Gonorrhea is an infection caused by the bacteria Neisseria gonorrhoeae. Gonorrhea can lead to infection of the urethra, cervix, rectum, and throat. However, many people do not know they have gonorrhea, because although they are infected, they do not have any symptoms.
The primary risk factors for gonorrhea include:
• Engaging in sex without a male or female condom
• Having sex with more than one partner
The chance of becoming infected with gonorrhea can be reduced by avoiding risky sexual behaviors.
To reduce your risk:
• Use latex or polyurethane condoms during sex
• Limit your number of sex partners
Gonorrhea may affect the genitals, rectum, or throat. Many women and men with gonorrhea have no noticeable symptoms, especially with infection of the rectum or throat.
When symptoms in women do occur, these can include:
• Unusual vaginal discharge
• Burning during urination or increased frequency of urination
• Bleeding after intercourse
• Bleeding between periods
• Abdominal or pelvic pain
In men, symptoms of gonorrhea may include:
• Discharge from the penis
• Pain or burning with urination or increased frequency of urination
• Swollen and/or painful testicles
When left untreated, gonorrhea can increase the risk of acquiring or transmitting HIV, the virus that causes AIDS. In addition, gonorrhea can enter the bloodstream, leading to an infection throughout the body, often causing pain and swelling in the joints.
In women, untreated gonorrhea can spread into the pelvic area and infect the uterus, fallopian tubes, and ovaries—leading to pelvic inflammatory disease (PID). The symptoms of PID include:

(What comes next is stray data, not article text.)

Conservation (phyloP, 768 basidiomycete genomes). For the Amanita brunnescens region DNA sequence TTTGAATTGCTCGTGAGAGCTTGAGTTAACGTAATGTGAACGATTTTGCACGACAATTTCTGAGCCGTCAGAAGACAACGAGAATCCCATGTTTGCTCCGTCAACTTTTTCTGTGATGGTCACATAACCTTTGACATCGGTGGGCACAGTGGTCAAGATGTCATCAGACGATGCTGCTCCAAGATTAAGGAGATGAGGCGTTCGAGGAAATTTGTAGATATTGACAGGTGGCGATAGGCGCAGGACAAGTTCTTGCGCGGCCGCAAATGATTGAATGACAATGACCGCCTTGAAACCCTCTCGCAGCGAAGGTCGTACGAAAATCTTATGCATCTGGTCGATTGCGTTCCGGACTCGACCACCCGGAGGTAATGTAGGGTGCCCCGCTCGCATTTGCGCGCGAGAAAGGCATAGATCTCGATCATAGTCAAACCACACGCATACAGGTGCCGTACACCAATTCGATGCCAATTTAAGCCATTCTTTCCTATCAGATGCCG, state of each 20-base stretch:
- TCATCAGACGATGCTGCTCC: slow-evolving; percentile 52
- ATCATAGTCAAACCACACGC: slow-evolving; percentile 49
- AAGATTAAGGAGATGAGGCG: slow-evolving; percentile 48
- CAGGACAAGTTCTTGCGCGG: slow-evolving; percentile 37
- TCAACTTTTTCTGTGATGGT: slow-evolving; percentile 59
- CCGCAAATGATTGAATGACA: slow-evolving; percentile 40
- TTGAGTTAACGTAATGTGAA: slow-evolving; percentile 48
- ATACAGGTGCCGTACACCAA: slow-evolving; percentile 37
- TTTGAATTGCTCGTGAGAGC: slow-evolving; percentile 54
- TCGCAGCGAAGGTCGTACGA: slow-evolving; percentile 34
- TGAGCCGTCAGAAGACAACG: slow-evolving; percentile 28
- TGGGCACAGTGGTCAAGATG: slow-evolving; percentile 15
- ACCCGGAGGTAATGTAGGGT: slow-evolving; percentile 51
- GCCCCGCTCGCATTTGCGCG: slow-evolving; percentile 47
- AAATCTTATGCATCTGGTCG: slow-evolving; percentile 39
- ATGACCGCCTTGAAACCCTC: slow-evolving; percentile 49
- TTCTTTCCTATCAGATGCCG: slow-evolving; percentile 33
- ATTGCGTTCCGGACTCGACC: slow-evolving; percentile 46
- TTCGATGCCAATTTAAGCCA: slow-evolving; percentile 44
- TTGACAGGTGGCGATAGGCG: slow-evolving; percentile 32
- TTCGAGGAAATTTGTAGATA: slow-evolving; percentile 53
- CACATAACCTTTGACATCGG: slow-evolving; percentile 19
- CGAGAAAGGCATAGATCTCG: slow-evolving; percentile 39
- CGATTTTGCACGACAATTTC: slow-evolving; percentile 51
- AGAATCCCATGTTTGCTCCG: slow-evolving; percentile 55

• Abdominal pain
• Lower back pain
• Pain with intercourse
• Bleeding between periods
PID can be a very serious condition and requires immediate medical care. It may cause permanent damage to the woman's reproductive organs and can lead to infertility, chronic pelvic pain, and an increased risk of ectopic pregnancy.
In men, untreated gonorrhea can affect the testicles leading to swelling and pain. Related complications can lead to infertility.
There are a variety of laboratory tests that can be used to diagnose gonorrhea. Tests are done with either a urine sample or a sample obtained from a woman's cervix or a man's urethra, using a cotton swab. If rectal or throat infection is suspected, samples may also be taken from these sites.
Gonorrhea can be easily treated and cured with antibiotics. It is important to make sure your sex partner(s) also receives treatment in order to prevent getting infected again. Avoid having sex while being treated to reduce the chances of getting the infection again or transmitting it to someone else.